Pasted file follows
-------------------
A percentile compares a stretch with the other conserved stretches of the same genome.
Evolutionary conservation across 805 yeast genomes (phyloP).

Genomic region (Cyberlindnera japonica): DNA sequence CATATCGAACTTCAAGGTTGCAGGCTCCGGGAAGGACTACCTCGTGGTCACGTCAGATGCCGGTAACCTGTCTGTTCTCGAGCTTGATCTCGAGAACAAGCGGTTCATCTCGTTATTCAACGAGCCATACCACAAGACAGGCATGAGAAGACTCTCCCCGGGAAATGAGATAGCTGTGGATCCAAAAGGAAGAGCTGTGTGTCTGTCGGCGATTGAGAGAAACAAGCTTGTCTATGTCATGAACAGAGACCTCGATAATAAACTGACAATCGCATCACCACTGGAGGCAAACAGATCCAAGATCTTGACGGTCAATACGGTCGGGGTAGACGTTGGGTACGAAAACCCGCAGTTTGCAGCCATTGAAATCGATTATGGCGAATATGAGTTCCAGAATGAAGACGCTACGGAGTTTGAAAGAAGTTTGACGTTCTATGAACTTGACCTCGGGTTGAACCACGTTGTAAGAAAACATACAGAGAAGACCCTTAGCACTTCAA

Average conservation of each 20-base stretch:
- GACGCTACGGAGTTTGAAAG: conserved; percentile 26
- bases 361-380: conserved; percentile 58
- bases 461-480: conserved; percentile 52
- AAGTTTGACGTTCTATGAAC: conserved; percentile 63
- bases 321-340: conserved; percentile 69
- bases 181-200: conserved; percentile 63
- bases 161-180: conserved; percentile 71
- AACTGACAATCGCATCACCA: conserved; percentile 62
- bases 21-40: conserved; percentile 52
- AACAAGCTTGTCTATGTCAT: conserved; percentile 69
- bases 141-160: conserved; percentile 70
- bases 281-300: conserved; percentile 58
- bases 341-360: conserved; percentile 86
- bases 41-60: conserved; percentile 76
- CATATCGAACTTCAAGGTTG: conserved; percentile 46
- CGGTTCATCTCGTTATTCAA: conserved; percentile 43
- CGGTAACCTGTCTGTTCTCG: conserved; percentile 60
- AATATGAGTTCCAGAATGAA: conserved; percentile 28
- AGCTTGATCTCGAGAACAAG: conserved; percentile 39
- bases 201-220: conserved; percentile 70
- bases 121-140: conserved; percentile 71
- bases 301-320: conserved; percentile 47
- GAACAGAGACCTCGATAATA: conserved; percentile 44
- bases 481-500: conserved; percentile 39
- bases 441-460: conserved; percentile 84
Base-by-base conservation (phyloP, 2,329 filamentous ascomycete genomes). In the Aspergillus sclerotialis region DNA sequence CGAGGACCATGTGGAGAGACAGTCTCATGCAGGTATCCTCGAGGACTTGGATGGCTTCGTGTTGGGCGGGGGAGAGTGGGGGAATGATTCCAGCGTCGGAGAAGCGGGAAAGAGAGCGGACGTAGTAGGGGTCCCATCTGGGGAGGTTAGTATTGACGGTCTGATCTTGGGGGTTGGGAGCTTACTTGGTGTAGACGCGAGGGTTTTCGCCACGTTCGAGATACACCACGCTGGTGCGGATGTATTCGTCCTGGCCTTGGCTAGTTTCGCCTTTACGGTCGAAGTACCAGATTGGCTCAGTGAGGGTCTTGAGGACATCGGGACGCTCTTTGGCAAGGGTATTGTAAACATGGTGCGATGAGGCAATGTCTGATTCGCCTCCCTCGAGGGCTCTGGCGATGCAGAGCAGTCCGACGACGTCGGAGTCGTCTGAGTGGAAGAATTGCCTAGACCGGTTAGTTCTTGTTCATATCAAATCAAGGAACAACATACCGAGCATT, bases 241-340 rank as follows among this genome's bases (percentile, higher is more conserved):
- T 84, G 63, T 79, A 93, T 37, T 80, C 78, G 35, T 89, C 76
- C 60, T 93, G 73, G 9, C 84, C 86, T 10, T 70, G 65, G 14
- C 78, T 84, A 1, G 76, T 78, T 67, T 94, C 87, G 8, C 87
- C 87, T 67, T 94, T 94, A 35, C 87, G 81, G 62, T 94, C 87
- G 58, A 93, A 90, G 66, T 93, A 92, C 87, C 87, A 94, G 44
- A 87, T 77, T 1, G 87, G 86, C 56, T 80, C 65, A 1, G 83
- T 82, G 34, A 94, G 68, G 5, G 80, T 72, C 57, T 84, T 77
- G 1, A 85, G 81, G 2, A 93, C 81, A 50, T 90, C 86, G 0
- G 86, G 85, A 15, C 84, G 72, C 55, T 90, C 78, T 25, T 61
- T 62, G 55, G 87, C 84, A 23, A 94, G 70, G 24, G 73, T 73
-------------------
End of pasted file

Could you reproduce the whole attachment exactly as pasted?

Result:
A percentile compares a stretch with the other conserved stretches of the same genome.
Evolutionary conservation across 805 yeast genomes (phyloP).

Genomic region (Cyberlindnera japonica): DNA sequence CATATCGAACTTCAAGGTTGCAGGCTCCGGGAAGGACTACCTCGTGGTCACGTCAGATGCCGGTAACCTGTCTGTTCTCGAGCTTGATCTCGAGAACAAGCGGTTCATCTCGTTATTCAACGAGCCATACCACAAGACAGGCATGAGAAGACTCTCCCCGGGAAATGAGATAGCTGTGGATCCAAAAGGAAGAGCTGTGTGTCTGTCGGCGATTGAGAGAAACAAGCTTGTCTATGTCATGAACAGAGACCTCGATAATAAACTGACAATCGCATCACCACTGGAGGCAAACAGATCCAAGATCTTGACGGTCAATACGGTCGGGGTAGACGTTGGGTACGAAAACCCGCAGTTTGCAGCCATTGAAATCGATTATGGCGAATATGAGTTCCAGAATGAAGACGCTACGGAGTTTGAAAGAAGTTTGACGTTCTATGAACTTGACCTCGGGTTGAACCACGTTGTAAGAAAACATACAGAGAAGACCCTTAGCACTTCAA

Average conservation of each 20-base stretch:
- GACGCTACGGAGTTTGAAAG: conserved; percentile 26
- bases 361-380: conserved; percentile 58
- bases 461-480: conserved; percentile 52
- AAGTTTGACGTTCTATGAAC: conserved; percentile 63
- bases 321-340: conserved; percentile 69
- bases 181-200: conserved; percentile 63
- bases 161-180: conserved; percentile 71
- AACTGACAATCGCATCACCA: conserved; percentile 62
- bases 21-40: conserved; percentile 52
- AACAAGCTTGTCTATGTCAT: conserved; percentile 69
- bases 141-160: conserved; percentile 70
- bases 281-300: conserved; percentile 58
- bases 341-360: conserved; percentile 86
- bases 41-60: conserved; percentile 76
- CATATCGAACTTCAAGGTTG: conserved; percentile 46
- CGGTTCATCTCGTTATTCAA: conserved; percentile 43
- CGGTAACCTGTCTGTTCTCG: conserved; percentile 60
- AATATGAGTTCCAGAATGAA: conserved; percentile 28
- AGCTTGATCTCGAGAACAAG: conserved; percentile 39
- bases 201-220: conserved; percentile 70
- bases 121-140: conserved; percentile 71
- bases 301-320: conserved; percentile 47
- GAACAGAGACCTCGATAATA: conserved; percentile 44
- bases 481-500: conserved; percentile 39
- bases 441-460: conserved; percentile 84
Base-by-base conservation (phyloP, 2,329 filamentous ascomycete genomes). In the Aspergillus sclerotialis region DNA sequence CGAGGACCATGTGGAGAGACAGTCTCATGCAGGTATCCTCGAGGACTTGGATGGCTTCGTGTTGGGCGGGGGAGAGTGGGGGAATGATTCCAGCGTCGGAGAAGCGGGAAAGAGAGCGGACGTAGTAGGGGTCCCATCTGGGGAGGTTAGTATTGACGGTCTGATCTTGGGGGTTGGGAGCTTACTTGGTGTAGACGCGAGGGTTTTCGCCACGTTCGAGATACACCACGCTGGTGCGGATGTATTCGTCCTGGCCTTGGCTAGTTTCGCCTTTACGGTCGAAGTACCAGATTGGCTCAGTGAGGGTCTTGAGGACATCGGGACGCTCTTTGGCAAGGGTATTGTAAACATGGTGCGATGAGGCAATGTCTGATTCGCCTCCCTCGAGGGCTCTGGCGATGCAGAGCAGTCCGACGACGTCGGAGTCGTCTGAGTGGAAGAATTGCCTAGACCGGTTAGTTCTTGTTCATATCAAATCAAGGAACAACATACCGAGCATT, bases 241-340 rank as follows among this genome's bases (percentile, higher is more conserved):
- T 84, G 63, T 79, A 93, T 37, T 80, C 78, G 35, T 89, C 76
- C 60, T 93, G 73, G 9, C 84, C 86, T 10, T 70, G 65, G 14
- C 78, T 84, A 1, G 76, T 78, T 67, T 94, C 87, G 8, C 87
- C 87, T 67, T 94, T 94, A 35, C 87, G 81, G 62, T 94, C 87
- G 58, A 93, A 90, G 66, T 93, A 92, C 87, C 87, A 94, G 44
- A 87, T 77, T 1, G 87, G 86, C 56, T 80, C 65, A 1, G 83
- T 82, G 34, A 94, G 68, G 5, G 80, T 72, C 57, T 84, T 77
- G 1, A 85, G 81, G 2, A 93, C 81, A 50, T 90, C 86, G 0
- G 86, G 85, A 15, C 84, G 72, C 55, T 90, C 78, T 25, T 61
- T 62, G 55, G 87, C 84, A 23, A 94, G 70, G 24, G 73, T 73